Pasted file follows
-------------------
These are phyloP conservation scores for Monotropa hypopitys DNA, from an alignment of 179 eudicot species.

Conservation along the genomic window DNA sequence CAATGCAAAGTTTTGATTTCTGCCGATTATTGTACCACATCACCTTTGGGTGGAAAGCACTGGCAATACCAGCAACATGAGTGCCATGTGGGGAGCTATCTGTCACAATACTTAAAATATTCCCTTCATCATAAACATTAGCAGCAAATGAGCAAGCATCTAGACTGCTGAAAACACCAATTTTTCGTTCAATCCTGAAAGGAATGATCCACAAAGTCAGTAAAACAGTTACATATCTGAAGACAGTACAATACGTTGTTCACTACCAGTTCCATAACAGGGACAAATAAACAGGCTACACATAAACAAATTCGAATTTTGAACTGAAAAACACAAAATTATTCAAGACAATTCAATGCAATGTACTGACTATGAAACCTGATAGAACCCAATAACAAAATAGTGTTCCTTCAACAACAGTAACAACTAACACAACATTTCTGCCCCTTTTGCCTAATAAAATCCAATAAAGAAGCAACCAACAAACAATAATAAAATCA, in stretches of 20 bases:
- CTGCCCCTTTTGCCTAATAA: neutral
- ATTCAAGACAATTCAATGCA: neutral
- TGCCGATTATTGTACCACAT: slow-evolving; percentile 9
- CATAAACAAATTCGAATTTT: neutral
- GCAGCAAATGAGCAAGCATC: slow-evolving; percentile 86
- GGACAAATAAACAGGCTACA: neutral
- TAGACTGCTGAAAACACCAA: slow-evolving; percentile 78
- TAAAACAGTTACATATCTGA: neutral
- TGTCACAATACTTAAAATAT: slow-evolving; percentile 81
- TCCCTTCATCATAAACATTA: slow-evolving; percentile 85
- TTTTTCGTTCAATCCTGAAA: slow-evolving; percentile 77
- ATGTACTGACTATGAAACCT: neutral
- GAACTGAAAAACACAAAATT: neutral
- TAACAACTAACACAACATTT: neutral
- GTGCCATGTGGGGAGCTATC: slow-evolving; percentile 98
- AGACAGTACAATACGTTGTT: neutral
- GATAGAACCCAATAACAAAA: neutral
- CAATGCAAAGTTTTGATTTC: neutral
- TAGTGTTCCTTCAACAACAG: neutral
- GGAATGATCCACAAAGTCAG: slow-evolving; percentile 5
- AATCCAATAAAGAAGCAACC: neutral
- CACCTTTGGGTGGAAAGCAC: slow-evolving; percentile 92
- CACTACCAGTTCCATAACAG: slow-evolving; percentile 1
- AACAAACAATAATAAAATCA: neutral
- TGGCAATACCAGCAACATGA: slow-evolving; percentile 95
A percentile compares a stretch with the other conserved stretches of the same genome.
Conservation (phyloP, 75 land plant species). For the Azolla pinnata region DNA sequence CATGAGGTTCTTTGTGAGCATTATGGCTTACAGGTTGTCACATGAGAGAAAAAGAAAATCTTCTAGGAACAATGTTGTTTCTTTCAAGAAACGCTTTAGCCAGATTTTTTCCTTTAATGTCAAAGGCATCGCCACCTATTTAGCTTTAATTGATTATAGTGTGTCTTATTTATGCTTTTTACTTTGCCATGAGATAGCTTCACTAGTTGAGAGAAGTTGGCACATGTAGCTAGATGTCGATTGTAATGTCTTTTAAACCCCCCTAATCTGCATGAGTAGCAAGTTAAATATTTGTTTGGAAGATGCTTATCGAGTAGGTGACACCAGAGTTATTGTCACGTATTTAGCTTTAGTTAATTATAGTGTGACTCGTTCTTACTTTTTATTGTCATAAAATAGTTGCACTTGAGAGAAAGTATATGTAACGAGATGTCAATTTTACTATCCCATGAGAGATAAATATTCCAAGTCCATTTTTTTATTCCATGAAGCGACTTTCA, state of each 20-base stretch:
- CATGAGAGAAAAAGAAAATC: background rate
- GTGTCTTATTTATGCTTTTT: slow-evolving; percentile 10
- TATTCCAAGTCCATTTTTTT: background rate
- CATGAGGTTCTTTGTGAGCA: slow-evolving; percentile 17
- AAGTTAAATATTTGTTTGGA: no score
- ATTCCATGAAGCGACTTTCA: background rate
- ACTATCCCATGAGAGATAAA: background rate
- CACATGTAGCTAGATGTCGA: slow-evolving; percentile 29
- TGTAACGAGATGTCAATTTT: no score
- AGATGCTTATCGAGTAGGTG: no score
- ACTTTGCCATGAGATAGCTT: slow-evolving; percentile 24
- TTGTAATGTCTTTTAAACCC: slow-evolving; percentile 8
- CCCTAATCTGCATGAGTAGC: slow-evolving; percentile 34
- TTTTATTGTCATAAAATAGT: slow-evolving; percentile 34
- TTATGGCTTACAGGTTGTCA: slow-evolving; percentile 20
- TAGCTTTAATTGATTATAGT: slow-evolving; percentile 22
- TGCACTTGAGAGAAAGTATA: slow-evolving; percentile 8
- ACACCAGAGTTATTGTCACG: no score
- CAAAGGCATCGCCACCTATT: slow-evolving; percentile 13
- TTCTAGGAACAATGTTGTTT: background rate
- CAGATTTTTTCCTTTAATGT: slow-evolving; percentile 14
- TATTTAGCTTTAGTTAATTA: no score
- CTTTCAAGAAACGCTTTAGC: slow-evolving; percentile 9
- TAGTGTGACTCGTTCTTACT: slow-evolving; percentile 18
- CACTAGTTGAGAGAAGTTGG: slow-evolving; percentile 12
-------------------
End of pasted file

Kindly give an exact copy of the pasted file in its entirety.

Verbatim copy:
These are phyloP conservation scores for Monotropa hypopitys DNA, from an alignment of 179 eudicot species.

Conservation along the genomic window DNA sequence CAATGCAAAGTTTTGATTTCTGCCGATTATTGTACCACATCACCTTTGGGTGGAAAGCACTGGCAATACCAGCAACATGAGTGCCATGTGGGGAGCTATCTGTCACAATACTTAAAATATTCCCTTCATCATAAACATTAGCAGCAAATGAGCAAGCATCTAGACTGCTGAAAACACCAATTTTTCGTTCAATCCTGAAAGGAATGATCCACAAAGTCAGTAAAACAGTTACATATCTGAAGACAGTACAATACGTTGTTCACTACCAGTTCCATAACAGGGACAAATAAACAGGCTACACATAAACAAATTCGAATTTTGAACTGAAAAACACAAAATTATTCAAGACAATTCAATGCAATGTACTGACTATGAAACCTGATAGAACCCAATAACAAAATAGTGTTCCTTCAACAACAGTAACAACTAACACAACATTTCTGCCCCTTTTGCCTAATAAAATCCAATAAAGAAGCAACCAACAAACAATAATAAAATCA, in stretches of 20 bases:
- CTGCCCCTTTTGCCTAATAA: neutral
- ATTCAAGACAATTCAATGCA: neutral
- TGCCGATTATTGTACCACAT: slow-evolving; percentile 9
- CATAAACAAATTCGAATTTT: neutral
- GCAGCAAATGAGCAAGCATC: slow-evolving; percentile 86
- GGACAAATAAACAGGCTACA: neutral
- TAGACTGCTGAAAACACCAA: slow-evolving; percentile 78
- TAAAACAGTTACATATCTGA: neutral
- TGTCACAATACTTAAAATAT: slow-evolving; percentile 81
- TCCCTTCATCATAAACATTA: slow-evolving; percentile 85
- TTTTTCGTTCAATCCTGAAA: slow-evolving; percentile 77
- ATGTACTGACTATGAAACCT: neutral
- GAACTGAAAAACACAAAATT: neutral
- TAACAACTAACACAACATTT: neutral
- GTGCCATGTGGGGAGCTATC: slow-evolving; percentile 98
- AGACAGTACAATACGTTGTT: neutral
- GATAGAACCCAATAACAAAA: neutral
- CAATGCAAAGTTTTGATTTC: neutral
- TAGTGTTCCTTCAACAACAG: neutral
- GGAATGATCCACAAAGTCAG: slow-evolving; percentile 5
- AATCCAATAAAGAAGCAACC: neutral
- CACCTTTGGGTGGAAAGCAC: slow-evolving; percentile 92
- CACTACCAGTTCCATAACAG: slow-evolving; percentile 1
- AACAAACAATAATAAAATCA: neutral
- TGGCAATACCAGCAACATGA: slow-evolving; percentile 95
A percentile compares a stretch with the other conserved stretches of the same genome.
Conservation (phyloP, 75 land plant species). For the Azolla pinnata region DNA sequence CATGAGGTTCTTTGTGAGCATTATGGCTTACAGGTTGTCACATGAGAGAAAAAGAAAATCTTCTAGGAACAATGTTGTTTCTTTCAAGAAACGCTTTAGCCAGATTTTTTCCTTTAATGTCAAAGGCATCGCCACCTATTTAGCTTTAATTGATTATAGTGTGTCTTATTTATGCTTTTTACTTTGCCATGAGATAGCTTCACTAGTTGAGAGAAGTTGGCACATGTAGCTAGATGTCGATTGTAATGTCTTTTAAACCCCCCTAATCTGCATGAGTAGCAAGTTAAATATTTGTTTGGAAGATGCTTATCGAGTAGGTGACACCAGAGTTATTGTCACGTATTTAGCTTTAGTTAATTATAGTGTGACTCGTTCTTACTTTTTATTGTCATAAAATAGTTGCACTTGAGAGAAAGTATATGTAACGAGATGTCAATTTTACTATCCCATGAGAGATAAATATTCCAAGTCCATTTTTTTATTCCATGAAGCGACTTTCA, state of each 20-base stretch:
- CATGAGAGAAAAAGAAAATC: background rate
- GTGTCTTATTTATGCTTTTT: slow-evolving; percentile 10
- TATTCCAAGTCCATTTTTTT: background rate
- CATGAGGTTCTTTGTGAGCA: slow-evolving; percentile 17
- AAGTTAAATATTTGTTTGGA: no score
- ATTCCATGAAGCGACTTTCA: background rate
- ACTATCCCATGAGAGATAAA: background rate
- CACATGTAGCTAGATGTCGA: slow-evolving; percentile 29
- TGTAACGAGATGTCAATTTT: no score
- AGATGCTTATCGAGTAGGTG: no score
- ACTTTGCCATGAGATAGCTT: slow-evolving; percentile 24
- TTGTAATGTCTTTTAAACCC: slow-evolving; percentile 8
- CCCTAATCTGCATGAGTAGC: slow-evolving; percentile 34
- TTTTATTGTCATAAAATAGT: slow-evolving; percentile 34
- TTATGGCTTACAGGTTGTCA: slow-evolving; percentile 20
- TAGCTTTAATTGATTATAGT: slow-evolving; percentile 22
- TGCACTTGAGAGAAAGTATA: slow-evolving; percentile 8
- ACACCAGAGTTATTGTCACG: no score
- CAAAGGCATCGCCACCTATT: slow-evolving; percentile 13
- TTCTAGGAACAATGTTGTTT: background rate
- CAGATTTTTTCCTTTAATGT: slow-evolving; percentile 14
- TATTTAGCTTTAGTTAATTA: no score
- CTTTCAAGAAACGCTTTAGC: slow-evolving; percentile 9
- TAGTGTGACTCGTTCTTACT: slow-evolving; percentile 18
- CACTAGTTGAGAGAAGTTGG: slow-evolving; percentile 12